Giving What You Don’t Have is an ongoing artistic research project exploring the relationship between art and the commons. Focus and methodology have been shifting in the course of the project according to new insights and evolving requirements. The idea for GWYDH has grown out of my PhD research, in which I explored artistic practices which are based on the reworking of existing material and thus generate conflicts with copyright. During this research, I realised how limited the discourse on appropriation is and shifted the question from what artists can TAKE, to the question of what artists can GIVE, in the sense of what they can contribute to the free circulation of art and culture.
My exploration of the relationship between art and the commons starts with the identification and introduction of relevant projects. On the basis of filmed interviews, GWYDH collects and presents statements from artists whose work contributes to the production and preservation of the commons and reflects complex copyright-critical attitudes. ‘Artists’ in this context are cultural producers of various backgrounds, who may or may not collaborate with institutions for the realisation of their projects. The resulting works are not artworks in the traditional sense, but rather are concerned with infrastructures such as platforms, archives, or free software such as tools or fonts. The projects may also be educational, as with independent schools, workshops for knowledge and skills transfer or simply handbooks. They may also thematise the changing relevance of knowledge and culture within the knowledge economy through conceptual and symbolic approaches. In any case, they are about the free circulation of knowledge and culture which is not just for the profit of the individual artist but for the general public. In that sense, the projects can also be seen as related to utilitarian aspects of intellectual property, which have been pushed into the background for quite some time now due to the increasing dominance of private and corporate interests.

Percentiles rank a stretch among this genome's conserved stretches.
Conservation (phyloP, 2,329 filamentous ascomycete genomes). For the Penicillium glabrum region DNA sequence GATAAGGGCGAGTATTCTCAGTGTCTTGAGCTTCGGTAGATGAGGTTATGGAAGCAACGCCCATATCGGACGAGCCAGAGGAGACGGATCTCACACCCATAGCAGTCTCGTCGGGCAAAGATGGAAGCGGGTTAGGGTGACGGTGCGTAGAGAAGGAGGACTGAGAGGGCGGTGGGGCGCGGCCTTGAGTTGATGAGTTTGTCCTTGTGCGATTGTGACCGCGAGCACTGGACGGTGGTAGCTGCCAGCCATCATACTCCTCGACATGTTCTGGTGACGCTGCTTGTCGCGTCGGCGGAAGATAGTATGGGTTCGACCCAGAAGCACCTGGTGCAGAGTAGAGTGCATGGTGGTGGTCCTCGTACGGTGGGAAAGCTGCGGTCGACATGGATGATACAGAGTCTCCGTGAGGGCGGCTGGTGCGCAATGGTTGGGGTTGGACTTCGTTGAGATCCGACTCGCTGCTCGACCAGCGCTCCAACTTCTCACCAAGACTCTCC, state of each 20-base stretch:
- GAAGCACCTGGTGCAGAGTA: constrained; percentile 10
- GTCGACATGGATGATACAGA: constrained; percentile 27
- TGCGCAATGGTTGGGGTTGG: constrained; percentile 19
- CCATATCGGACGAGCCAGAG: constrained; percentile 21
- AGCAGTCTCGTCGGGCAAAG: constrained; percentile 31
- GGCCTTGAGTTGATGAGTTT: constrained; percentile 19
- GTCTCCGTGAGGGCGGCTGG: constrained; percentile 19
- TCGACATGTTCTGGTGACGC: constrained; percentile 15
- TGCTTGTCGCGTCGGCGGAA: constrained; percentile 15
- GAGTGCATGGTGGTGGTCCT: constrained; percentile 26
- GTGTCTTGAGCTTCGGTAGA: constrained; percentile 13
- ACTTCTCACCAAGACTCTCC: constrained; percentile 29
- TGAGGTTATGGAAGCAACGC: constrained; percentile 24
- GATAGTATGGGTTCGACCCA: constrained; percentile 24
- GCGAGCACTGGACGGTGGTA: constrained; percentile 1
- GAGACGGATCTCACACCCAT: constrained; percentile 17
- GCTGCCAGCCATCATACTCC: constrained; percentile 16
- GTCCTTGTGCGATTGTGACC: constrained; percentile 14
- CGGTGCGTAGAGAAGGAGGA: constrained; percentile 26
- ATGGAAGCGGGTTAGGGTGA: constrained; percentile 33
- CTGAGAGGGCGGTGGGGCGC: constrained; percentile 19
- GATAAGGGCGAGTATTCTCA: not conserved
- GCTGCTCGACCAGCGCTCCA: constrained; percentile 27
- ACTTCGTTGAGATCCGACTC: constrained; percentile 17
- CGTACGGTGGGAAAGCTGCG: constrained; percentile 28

The artistic practices introduced in GWYDH involve the development of forms of authorship and work concepts that are able to elude the dictatorship of private property in the realm of culture and clear the space between life and art to become a habitat for all. Questions addressed in GWYDH include: What forms of organisation do these artists suggest? What forms of social relations do they enable/activate/produce? What forms of agency do the projects exemplify? What do the projects produce? What values do they represent? What external economies do the projects depend on? Whose labour are they based on? What are the working conditions? Who profits from the projects? Where are the projects located? What role does technology play? What are the property relations involved? And, last but not least, what inherent conception of art do they express?
Between November 2012 and April 2014 eight interviews were conducted, of which six have been published. Further interviews are at the planning stage.
CORNELIA SOLLFRANK, 2015
GWYDH was commissioned in November 2012 by the PostmediaLab @ Leuphana University Lüneburg.